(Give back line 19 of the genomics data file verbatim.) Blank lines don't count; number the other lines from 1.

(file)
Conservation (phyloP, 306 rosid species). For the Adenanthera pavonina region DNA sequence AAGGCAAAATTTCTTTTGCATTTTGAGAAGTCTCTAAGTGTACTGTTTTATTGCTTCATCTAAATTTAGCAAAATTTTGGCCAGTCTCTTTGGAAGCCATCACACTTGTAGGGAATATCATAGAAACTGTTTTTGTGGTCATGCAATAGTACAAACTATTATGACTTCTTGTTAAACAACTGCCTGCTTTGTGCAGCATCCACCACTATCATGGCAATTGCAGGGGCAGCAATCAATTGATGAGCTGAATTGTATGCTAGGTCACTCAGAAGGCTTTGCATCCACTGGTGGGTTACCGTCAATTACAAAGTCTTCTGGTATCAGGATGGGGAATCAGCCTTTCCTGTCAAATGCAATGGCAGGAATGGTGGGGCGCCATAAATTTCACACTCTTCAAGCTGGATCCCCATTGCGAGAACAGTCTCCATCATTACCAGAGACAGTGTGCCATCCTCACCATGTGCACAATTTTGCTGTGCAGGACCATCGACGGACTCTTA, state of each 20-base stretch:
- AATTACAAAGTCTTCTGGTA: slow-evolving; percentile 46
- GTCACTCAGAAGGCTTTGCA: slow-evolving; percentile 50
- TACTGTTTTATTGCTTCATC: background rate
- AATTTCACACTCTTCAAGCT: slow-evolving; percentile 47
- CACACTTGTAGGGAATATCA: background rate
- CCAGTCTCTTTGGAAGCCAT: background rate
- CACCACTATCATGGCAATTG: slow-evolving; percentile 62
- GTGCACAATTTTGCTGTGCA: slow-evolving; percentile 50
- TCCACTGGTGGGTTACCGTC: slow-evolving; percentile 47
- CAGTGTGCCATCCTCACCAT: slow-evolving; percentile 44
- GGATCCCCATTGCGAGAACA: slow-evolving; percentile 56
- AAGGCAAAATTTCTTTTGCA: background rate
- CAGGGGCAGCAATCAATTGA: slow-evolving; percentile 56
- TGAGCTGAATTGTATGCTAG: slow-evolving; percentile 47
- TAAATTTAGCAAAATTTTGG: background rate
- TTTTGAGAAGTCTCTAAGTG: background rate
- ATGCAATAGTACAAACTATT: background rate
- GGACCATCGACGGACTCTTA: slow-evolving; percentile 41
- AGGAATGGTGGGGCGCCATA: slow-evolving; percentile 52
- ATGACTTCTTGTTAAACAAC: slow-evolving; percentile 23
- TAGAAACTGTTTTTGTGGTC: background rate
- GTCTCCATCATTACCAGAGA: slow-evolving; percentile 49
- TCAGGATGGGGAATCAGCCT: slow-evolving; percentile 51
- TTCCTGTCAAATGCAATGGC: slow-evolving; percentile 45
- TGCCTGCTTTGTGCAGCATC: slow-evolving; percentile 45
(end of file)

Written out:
- GGACCATCGACGGACTCTTA: slow-evolving; percentile 41